So far, risk sentiments still seem to be holding up. Still, we cannot discount the scenario where sentiments sharply deteriorate with more punitive sanctions or more countries entering the military conflict. A swift de-escalation appears unlikely, with geopolitical tensions likely to rise steadily in the near term. A prolonged period of heightened uncertainty around the likely endgame would drive higher risk aversion and greater risk premiums across Asia rates and bonds.
In the near term, for Asia bond investors, we think that Malaysia and China government bonds offer the best profile to ride out the Russia-Ukraine conflict. As the only Asian economy with positive oil and gas trade balances, Malaysia would marginally benefit from higher oil prices via higher terms of trade. Though foreign ownership of Malaysia MGS/MGII is high (~25%), a significant portion of foreign holdings is held by foreign central banks and foreign governments, which is expected to be more sticky and less susceptible to outflows around risk aversion. China bonds would provide some defensive cover in portfolios, as China's strong BOP profile seems to offer some safe-haven characteristics to China bonds.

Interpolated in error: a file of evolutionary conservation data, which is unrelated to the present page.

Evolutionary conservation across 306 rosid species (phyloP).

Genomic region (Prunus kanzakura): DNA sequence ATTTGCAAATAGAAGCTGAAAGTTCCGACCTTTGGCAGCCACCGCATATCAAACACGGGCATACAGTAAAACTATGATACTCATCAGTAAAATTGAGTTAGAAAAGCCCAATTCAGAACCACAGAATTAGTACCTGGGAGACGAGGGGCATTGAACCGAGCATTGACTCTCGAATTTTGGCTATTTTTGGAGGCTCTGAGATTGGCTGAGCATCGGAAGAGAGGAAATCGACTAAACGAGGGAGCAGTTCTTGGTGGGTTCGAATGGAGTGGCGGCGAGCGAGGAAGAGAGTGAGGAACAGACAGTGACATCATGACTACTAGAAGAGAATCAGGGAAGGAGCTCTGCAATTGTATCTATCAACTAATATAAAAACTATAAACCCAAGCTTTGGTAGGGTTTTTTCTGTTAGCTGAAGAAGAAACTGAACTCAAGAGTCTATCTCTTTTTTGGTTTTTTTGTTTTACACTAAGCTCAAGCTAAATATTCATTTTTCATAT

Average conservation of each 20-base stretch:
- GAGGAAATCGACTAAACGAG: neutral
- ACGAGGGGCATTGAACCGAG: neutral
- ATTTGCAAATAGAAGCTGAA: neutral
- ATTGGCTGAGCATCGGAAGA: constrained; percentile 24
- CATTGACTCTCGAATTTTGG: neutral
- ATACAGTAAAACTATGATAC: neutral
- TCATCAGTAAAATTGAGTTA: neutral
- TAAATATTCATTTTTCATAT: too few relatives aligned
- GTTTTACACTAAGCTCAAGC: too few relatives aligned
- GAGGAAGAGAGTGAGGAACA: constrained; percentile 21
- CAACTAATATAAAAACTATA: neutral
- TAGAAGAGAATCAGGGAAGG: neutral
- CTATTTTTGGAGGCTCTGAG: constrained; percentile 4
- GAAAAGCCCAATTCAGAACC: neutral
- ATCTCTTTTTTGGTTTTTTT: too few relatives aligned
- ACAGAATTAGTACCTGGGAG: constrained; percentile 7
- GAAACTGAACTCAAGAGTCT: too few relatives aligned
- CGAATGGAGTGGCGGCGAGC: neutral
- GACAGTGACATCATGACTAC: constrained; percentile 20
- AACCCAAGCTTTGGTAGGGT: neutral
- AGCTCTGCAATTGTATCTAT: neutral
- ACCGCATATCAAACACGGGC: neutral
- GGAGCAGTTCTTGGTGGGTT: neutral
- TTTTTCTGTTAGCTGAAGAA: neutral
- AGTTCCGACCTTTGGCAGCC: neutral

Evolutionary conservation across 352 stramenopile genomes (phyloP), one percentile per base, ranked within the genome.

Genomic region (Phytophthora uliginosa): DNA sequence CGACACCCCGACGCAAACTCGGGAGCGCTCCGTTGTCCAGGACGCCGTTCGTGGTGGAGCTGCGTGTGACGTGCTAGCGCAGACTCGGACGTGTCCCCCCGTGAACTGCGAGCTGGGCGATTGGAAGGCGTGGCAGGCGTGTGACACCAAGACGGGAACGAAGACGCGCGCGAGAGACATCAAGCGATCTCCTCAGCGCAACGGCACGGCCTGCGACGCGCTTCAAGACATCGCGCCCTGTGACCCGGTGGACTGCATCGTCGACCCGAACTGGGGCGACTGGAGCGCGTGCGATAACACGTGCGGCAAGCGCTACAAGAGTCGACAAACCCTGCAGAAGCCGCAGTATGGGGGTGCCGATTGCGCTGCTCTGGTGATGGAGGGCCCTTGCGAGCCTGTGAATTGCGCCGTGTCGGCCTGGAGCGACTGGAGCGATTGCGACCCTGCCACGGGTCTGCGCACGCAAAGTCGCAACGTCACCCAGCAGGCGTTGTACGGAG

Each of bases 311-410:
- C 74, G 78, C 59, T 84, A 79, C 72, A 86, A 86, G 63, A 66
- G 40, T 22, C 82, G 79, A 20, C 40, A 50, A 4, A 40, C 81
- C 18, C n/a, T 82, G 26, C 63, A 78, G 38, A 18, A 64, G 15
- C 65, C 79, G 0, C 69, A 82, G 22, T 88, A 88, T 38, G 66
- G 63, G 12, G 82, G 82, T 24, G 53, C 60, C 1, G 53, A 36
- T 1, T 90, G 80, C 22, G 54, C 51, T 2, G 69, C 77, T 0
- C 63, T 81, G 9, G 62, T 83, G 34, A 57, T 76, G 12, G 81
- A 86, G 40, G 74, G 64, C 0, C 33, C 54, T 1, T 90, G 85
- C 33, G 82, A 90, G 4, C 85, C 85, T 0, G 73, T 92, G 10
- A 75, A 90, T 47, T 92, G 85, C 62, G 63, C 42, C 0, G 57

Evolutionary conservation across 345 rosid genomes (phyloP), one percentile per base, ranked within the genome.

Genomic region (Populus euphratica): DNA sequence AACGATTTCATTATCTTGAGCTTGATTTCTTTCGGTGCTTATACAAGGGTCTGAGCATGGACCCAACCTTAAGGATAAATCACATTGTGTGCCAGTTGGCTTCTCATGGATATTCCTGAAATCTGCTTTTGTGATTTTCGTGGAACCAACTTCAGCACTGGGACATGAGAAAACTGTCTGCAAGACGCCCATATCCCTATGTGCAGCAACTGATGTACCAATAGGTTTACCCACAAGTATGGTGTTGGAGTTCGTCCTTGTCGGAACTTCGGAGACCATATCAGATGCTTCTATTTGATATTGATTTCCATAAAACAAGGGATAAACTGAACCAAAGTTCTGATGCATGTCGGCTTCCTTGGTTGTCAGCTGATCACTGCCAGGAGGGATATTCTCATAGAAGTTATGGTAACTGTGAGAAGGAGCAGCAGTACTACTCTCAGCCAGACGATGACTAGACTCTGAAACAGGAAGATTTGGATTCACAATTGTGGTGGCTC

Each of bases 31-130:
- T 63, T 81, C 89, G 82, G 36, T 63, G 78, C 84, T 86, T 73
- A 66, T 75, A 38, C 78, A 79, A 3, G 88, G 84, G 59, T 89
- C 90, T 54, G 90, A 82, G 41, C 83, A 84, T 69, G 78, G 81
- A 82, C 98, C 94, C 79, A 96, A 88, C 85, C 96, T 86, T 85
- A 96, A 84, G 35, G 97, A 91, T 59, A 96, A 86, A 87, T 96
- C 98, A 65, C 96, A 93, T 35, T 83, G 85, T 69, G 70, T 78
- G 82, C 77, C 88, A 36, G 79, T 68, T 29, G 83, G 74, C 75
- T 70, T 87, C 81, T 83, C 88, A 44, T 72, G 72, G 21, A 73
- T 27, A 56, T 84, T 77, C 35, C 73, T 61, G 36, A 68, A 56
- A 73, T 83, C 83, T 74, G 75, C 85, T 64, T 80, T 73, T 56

We have a few ideas for investors to consider to hedge against a worsening of geopolitical risks around the Russia-Ukraine conflict and higher oil prices.
1) Receive KRW or SGD IRS
If US rates fall, they will likely follow. For SGD rates, there is a high level of passthrough from USD rates movements. There is a low likelihood that BOK’s outlook could become more hawkish for Korea.
2) Pay INR 5Y OIS
INR rates are most sensitive to higher oil prices and thus a direct play on oil supply shocks (Russia could retaliate by curbing oil exports). Markets are unconvinced that INR rates can stay low on a dovish RBI.
3) Overweight Malaysia MGS and China CGB vs Underweight Thailand LB
Overweight MGS and CGB for reasons above. Underweight LB because Thailand has one of the largest oil trade deficits and BOT could turn less dovish due to higher inflation risks.
For our portfolio of Asia rates ideas, we are initiating and adding a receive 5Y USD IRS vs pay 5Y INR NDOIS. As mentioned above, INR rates are the most sensitive to oil prices. However, with RBI slow to turn hawkish and hike rates for growth reasons (thus anchoring 1Y, 2Y rates), higher oil prices would lead to more inflation risk premium around the 5Y. Beyond higher oil prices, there is also the record FY22/23 bond supply that is coming on in April. Expectations of GSec weakness and the resultant hedging activity could put disproportionately large upward pressures on 5Y INR OIS/NDOIS. We pair with a receive 5Y USD IRS to offset some of the high negative carry from paying INR rates and a slower pace of Fed hikes if geopolitics worsen. Looking at our current open ideas, we are comfortable not making any adjustments now.